See also: Decks, Retaining Walls & RockeriesSheds

What Is It?

A brown man with grey hair wearing glasses standing in front of a picket fence with trees behind it.A fence is a free-standing wall used for privacy or protection; it may or may not be attached to a building.

What Permits Do You Need?

You don’t need a permit if you’re building a fence 8 feet high or lower that doesn’t have masonry or concrete pieces over 6 feet unless the fence will be located in a flood-prone area.

If you’re building a taller fence, you need a construction permit. Most fences require only a construction subject-to-field-inspection permit. For your permit application, you’ll need to submit an application and your scaled plans, including a site plan and section and detail drawings.

Research the Code

You can build fences almost anywhere on your property; they don’t contribute toward your lot coverage limit. This limit is the percentage of your lot that can be covered by a house and other buildings, such as garages.

In neighborhood residential zones, your fence height is limited to 6 feet, with an additional 2 feet of architectural features such as trellises. On a sloping site, your fence can be 8 feet high, if the average height between posts is 6 feet. If you want to build a fence on a bulkhead or retaining wall in a required yard, there are additional height limits. In most cases, fences and gates cannot restrict access to a street or alley from a commercial or multifamily building's exits. Read the Land Use Code for the complete requirements, use our Question and Answer Service, or contact our Applicant Services Center for land use coaching for more information.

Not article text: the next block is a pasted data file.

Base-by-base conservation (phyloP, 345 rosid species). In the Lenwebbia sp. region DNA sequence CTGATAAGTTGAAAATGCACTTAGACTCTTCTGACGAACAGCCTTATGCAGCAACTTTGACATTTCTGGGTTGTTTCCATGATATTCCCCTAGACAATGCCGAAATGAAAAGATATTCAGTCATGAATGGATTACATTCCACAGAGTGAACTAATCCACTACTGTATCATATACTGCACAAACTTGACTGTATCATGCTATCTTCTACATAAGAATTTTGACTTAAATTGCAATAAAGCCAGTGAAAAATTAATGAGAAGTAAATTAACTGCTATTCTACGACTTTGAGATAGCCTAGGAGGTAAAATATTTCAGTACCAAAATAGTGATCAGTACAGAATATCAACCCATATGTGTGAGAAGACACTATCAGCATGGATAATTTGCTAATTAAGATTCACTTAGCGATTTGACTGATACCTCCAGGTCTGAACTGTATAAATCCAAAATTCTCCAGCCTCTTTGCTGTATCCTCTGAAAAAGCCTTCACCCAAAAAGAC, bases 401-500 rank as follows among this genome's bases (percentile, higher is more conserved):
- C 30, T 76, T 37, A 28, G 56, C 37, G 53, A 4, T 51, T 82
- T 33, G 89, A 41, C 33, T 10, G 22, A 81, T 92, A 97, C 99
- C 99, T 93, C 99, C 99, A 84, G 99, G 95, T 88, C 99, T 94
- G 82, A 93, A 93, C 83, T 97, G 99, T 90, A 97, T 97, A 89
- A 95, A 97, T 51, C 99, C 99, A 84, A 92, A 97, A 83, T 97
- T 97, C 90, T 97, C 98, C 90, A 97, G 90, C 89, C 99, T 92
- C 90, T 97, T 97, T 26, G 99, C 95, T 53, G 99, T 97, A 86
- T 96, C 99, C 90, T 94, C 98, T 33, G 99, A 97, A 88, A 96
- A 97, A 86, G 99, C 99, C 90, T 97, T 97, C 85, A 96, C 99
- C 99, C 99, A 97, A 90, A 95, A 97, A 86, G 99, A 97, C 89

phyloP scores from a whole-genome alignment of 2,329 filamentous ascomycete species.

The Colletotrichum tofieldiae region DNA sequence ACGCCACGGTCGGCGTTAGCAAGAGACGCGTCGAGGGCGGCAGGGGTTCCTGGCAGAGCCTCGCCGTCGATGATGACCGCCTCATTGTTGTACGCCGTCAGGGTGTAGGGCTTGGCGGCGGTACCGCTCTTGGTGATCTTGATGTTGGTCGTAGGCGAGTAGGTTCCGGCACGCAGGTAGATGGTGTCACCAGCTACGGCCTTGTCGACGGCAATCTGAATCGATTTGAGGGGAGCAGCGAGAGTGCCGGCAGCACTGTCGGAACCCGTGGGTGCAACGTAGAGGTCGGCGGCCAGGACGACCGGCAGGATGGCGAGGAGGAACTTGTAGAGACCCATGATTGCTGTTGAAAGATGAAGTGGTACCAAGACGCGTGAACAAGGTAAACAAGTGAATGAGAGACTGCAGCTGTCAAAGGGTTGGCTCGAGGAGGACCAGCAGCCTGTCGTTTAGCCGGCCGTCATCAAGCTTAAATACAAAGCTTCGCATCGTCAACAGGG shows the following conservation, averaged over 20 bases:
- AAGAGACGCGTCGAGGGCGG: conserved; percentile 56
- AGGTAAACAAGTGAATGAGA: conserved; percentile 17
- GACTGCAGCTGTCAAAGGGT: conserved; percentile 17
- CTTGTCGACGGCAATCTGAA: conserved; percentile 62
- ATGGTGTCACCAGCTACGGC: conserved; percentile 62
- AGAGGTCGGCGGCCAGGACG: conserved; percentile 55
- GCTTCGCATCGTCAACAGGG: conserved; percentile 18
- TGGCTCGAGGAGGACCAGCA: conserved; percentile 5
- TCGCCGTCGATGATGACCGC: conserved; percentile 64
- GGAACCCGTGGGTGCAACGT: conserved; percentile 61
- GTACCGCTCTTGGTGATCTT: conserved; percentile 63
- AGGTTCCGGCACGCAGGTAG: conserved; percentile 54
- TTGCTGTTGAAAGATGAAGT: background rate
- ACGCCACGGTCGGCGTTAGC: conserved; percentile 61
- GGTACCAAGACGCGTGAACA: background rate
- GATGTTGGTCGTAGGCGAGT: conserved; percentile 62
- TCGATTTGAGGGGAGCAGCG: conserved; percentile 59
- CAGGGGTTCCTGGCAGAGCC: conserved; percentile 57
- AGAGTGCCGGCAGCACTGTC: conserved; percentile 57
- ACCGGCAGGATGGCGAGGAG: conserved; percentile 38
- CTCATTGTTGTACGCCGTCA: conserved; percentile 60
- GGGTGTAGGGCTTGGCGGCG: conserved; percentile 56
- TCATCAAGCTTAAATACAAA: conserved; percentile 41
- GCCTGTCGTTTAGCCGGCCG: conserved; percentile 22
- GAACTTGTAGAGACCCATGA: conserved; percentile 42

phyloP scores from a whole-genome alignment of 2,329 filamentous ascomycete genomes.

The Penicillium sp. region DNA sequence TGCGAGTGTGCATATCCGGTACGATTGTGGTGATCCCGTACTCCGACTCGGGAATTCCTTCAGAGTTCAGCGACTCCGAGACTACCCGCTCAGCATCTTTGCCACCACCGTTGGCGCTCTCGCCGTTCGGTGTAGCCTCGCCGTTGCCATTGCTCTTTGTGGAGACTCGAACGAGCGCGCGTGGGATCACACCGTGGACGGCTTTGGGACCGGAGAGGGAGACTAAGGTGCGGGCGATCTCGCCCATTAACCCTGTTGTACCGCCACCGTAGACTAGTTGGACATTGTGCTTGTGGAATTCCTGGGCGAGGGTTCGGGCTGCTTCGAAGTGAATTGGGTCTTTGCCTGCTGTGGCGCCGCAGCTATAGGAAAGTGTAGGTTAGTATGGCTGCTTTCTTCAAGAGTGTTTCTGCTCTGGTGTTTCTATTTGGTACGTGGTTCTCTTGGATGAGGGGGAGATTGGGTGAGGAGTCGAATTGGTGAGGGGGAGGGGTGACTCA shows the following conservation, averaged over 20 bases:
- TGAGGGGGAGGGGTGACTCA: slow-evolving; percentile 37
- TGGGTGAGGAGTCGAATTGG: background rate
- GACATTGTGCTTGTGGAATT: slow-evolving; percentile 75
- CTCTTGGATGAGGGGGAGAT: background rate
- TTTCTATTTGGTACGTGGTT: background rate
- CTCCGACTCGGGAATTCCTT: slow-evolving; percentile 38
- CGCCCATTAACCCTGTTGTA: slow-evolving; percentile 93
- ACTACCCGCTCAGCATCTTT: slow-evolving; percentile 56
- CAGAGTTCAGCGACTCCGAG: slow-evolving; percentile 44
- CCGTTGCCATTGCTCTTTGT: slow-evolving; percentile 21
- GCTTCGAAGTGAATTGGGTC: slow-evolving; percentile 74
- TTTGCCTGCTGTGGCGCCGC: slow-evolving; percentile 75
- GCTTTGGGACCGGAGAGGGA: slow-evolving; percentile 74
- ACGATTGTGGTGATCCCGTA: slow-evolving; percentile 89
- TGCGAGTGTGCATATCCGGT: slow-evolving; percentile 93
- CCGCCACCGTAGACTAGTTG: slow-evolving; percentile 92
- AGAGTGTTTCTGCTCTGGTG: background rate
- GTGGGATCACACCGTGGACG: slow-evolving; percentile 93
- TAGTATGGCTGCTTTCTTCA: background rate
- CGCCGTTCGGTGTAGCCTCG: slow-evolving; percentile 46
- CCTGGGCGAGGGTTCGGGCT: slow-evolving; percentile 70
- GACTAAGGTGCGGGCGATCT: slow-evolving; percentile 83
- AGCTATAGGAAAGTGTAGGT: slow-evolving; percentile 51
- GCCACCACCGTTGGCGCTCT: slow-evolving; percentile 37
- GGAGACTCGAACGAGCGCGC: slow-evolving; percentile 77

If you want to build near an environmentally critical area, such as a wetland or steep slope, there are different restrictions you must follow.

Should You Hire a Professional?

Fence drawings rarely require a professional stamp (indicating they were created by an architect or engineer). You can prepare the drawings yourself or hire a professional to help you.

Construction and Inspections

Nathan Torgelson, Director
Address: 700 5th Ave, Suite 2000, Seattle, WA, 98104
Mailing Address: P.O. Box 34019, Seattle, WA, 98124-4019
Phone: (206) 684-8600
Phone Alt: Violation Complaint Line: (206) 615-0808
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SDCI issues land use, construction, and trade permits, conducts construction and housing-related inspections, ensures compliance with our codes, and regulates rental rules. SDCI is committed to an antiracist workplace and to addressing racism through our work in the community.